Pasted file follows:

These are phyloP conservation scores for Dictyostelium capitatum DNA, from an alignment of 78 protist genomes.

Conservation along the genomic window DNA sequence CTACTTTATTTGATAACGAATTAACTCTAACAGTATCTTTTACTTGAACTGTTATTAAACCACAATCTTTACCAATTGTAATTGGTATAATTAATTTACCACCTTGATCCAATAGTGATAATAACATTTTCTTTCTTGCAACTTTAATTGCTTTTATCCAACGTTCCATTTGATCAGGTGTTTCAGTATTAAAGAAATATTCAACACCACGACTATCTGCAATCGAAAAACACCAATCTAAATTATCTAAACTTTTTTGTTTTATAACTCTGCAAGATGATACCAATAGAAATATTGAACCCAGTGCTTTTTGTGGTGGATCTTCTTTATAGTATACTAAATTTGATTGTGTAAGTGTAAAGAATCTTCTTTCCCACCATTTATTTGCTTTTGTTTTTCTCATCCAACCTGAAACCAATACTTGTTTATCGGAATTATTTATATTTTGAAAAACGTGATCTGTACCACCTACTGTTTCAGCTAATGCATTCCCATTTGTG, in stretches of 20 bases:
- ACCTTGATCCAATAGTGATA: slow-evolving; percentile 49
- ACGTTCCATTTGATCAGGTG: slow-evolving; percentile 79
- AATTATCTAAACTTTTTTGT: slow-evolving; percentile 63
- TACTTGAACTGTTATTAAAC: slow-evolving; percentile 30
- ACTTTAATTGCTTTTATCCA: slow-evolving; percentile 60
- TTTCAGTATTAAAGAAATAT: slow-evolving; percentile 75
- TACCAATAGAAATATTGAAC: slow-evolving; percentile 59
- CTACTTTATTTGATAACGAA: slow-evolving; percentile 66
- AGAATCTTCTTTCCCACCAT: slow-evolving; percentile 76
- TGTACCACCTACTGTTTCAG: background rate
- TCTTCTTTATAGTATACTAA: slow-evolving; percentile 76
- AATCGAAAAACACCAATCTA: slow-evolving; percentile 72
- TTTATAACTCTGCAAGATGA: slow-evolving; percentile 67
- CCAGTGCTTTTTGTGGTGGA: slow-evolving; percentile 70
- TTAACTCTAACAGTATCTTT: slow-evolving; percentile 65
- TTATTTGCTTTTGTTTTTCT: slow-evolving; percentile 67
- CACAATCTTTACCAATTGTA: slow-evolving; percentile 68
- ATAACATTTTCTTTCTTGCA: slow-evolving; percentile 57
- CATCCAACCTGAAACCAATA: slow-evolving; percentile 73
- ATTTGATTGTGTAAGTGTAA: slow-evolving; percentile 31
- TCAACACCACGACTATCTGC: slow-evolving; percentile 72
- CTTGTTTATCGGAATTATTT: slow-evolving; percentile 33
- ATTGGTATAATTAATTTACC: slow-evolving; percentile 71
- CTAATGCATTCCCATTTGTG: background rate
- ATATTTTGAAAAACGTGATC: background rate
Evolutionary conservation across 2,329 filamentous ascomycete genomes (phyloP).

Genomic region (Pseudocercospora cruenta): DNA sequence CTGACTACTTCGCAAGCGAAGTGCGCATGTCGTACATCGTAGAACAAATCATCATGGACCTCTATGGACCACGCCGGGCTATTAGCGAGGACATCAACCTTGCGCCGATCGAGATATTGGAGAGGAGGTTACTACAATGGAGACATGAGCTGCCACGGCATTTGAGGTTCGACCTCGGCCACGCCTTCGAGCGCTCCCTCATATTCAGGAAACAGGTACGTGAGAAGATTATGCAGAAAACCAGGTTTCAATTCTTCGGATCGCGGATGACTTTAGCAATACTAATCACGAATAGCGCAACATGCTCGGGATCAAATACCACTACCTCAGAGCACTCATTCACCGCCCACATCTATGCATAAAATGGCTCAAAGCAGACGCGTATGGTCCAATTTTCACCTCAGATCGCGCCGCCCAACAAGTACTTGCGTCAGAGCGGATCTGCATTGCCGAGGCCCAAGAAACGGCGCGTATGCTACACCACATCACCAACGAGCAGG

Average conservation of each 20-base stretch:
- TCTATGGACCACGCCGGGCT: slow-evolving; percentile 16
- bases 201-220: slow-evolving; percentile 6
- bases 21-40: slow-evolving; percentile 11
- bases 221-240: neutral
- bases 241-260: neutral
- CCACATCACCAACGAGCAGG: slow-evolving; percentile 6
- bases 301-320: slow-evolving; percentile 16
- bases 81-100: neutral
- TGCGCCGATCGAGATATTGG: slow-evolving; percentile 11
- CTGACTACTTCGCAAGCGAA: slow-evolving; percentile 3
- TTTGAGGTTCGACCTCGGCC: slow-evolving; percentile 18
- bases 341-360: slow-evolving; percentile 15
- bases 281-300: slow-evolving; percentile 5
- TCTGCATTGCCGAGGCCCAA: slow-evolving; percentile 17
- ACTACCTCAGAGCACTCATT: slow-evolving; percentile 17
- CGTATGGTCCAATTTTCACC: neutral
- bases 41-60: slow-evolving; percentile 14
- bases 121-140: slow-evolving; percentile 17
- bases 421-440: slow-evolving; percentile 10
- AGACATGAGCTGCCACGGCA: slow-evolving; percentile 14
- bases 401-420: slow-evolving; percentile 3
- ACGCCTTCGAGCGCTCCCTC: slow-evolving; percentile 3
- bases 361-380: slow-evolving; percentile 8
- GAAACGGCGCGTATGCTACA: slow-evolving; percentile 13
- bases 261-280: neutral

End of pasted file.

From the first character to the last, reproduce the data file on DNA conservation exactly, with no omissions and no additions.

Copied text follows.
These are phyloP conservation scores for Dictyostelium capitatum DNA, from an alignment of 78 protist genomes.

Conservation along the genomic window DNA sequence CTACTTTATTTGATAACGAATTAACTCTAACAGTATCTTTTACTTGAACTGTTATTAAACCACAATCTTTACCAATTGTAATTGGTATAATTAATTTACCACCTTGATCCAATAGTGATAATAACATTTTCTTTCTTGCAACTTTAATTGCTTTTATCCAACGTTCCATTTGATCAGGTGTTTCAGTATTAAAGAAATATTCAACACCACGACTATCTGCAATCGAAAAACACCAATCTAAATTATCTAAACTTTTTTGTTTTATAACTCTGCAAGATGATACCAATAGAAATATTGAACCCAGTGCTTTTTGTGGTGGATCTTCTTTATAGTATACTAAATTTGATTGTGTAAGTGTAAAGAATCTTCTTTCCCACCATTTATTTGCTTTTGTTTTTCTCATCCAACCTGAAACCAATACTTGTTTATCGGAATTATTTATATTTTGAAAAACGTGATCTGTACCACCTACTGTTTCAGCTAATGCATTCCCATTTGTG, in stretches of 20 bases:
- ACCTTGATCCAATAGTGATA: slow-evolving; percentile 49
- ACGTTCCATTTGATCAGGTG: slow-evolving; percentile 79
- AATTATCTAAACTTTTTTGT: slow-evolving; percentile 63
- TACTTGAACTGTTATTAAAC: slow-evolving; percentile 30
- ACTTTAATTGCTTTTATCCA: slow-evolving; percentile 60
- TTTCAGTATTAAAGAAATAT: slow-evolving; percentile 75
- TACCAATAGAAATATTGAAC: slow-evolving; percentile 59
- CTACTTTATTTGATAACGAA: slow-evolving; percentile 66
- AGAATCTTCTTTCCCACCAT: slow-evolving; percentile 76
- TGTACCACCTACTGTTTCAG: background rate
- TCTTCTTTATAGTATACTAA: slow-evolving; percentile 76
- AATCGAAAAACACCAATCTA: slow-evolving; percentile 72
- TTTATAACTCTGCAAGATGA: slow-evolving; percentile 67
- CCAGTGCTTTTTGTGGTGGA: slow-evolving; percentile 70
- TTAACTCTAACAGTATCTTT: slow-evolving; percentile 65
- TTATTTGCTTTTGTTTTTCT: slow-evolving; percentile 67
- CACAATCTTTACCAATTGTA: slow-evolving; percentile 68
- ATAACATTTTCTTTCTTGCA: slow-evolving; percentile 57
- CATCCAACCTGAAACCAATA: slow-evolving; percentile 73
- ATTTGATTGTGTAAGTGTAA: slow-evolving; percentile 31
- TCAACACCACGACTATCTGC: slow-evolving; percentile 72
- CTTGTTTATCGGAATTATTT: slow-evolving; percentile 33
- ATTGGTATAATTAATTTACC: slow-evolving; percentile 71
- CTAATGCATTCCCATTTGTG: background rate
- ATATTTTGAAAAACGTGATC: background rate
Evolutionary conservation across 2,329 filamentous ascomycete genomes (phyloP).

Genomic region (Pseudocercospora cruenta): DNA sequence CTGACTACTTCGCAAGCGAAGTGCGCATGTCGTACATCGTAGAACAAATCATCATGGACCTCTATGGACCACGCCGGGCTATTAGCGAGGACATCAACCTTGCGCCGATCGAGATATTGGAGAGGAGGTTACTACAATGGAGACATGAGCTGCCACGGCATTTGAGGTTCGACCTCGGCCACGCCTTCGAGCGCTCCCTCATATTCAGGAAACAGGTACGTGAGAAGATTATGCAGAAAACCAGGTTTCAATTCTTCGGATCGCGGATGACTTTAGCAATACTAATCACGAATAGCGCAACATGCTCGGGATCAAATACCACTACCTCAGAGCACTCATTCACCGCCCACATCTATGCATAAAATGGCTCAAAGCAGACGCGTATGGTCCAATTTTCACCTCAGATCGCGCCGCCCAACAAGTACTTGCGTCAGAGCGGATCTGCATTGCCGAGGCCCAAGAAACGGCGCGTATGCTACACCACATCACCAACGAGCAGG

Average conservation of each 20-base stretch:
- TCTATGGACCACGCCGGGCT: slow-evolving; percentile 16
- bases 201-220: slow-evolving; percentile 6
- bases 21-40: slow-evolving; percentile 11
- bases 221-240: neutral
- bases 241-260: neutral
- CCACATCACCAACGAGCAGG: slow-evolving; percentile 6
- bases 301-320: slow-evolving; percentile 16
- bases 81-100: neutral
- TGCGCCGATCGAGATATTGG: slow-evolving; percentile 11
- CTGACTACTTCGCAAGCGAA: slow-evolving; percentile 3
- TTTGAGGTTCGACCTCGGCC: slow-evolving; percentile 18
- bases 341-360: slow-evolving; percentile 15
- bases 281-300: slow-evolving; percentile 5
- TCTGCATTGCCGAGGCCCAA: slow-evolving; percentile 17
- ACTACCTCAGAGCACTCATT: slow-evolving; percentile 17
- CGTATGGTCCAATTTTCACC: neutral
- bases 41-60: slow-evolving; percentile 14
- bases 121-140: slow-evolving; percentile 17
- bases 421-440: slow-evolving; percentile 10
- AGACATGAGCTGCCACGGCA: slow-evolving; percentile 14
- bases 401-420: slow-evolving; percentile 3
- ACGCCTTCGAGCGCTCCCTC: slow-evolving; percentile 3
- bases 361-380: slow-evolving; percentile 8
- GAAACGGCGCGTATGCTACA: slow-evolving; percentile 13
- bases 261-280: neutral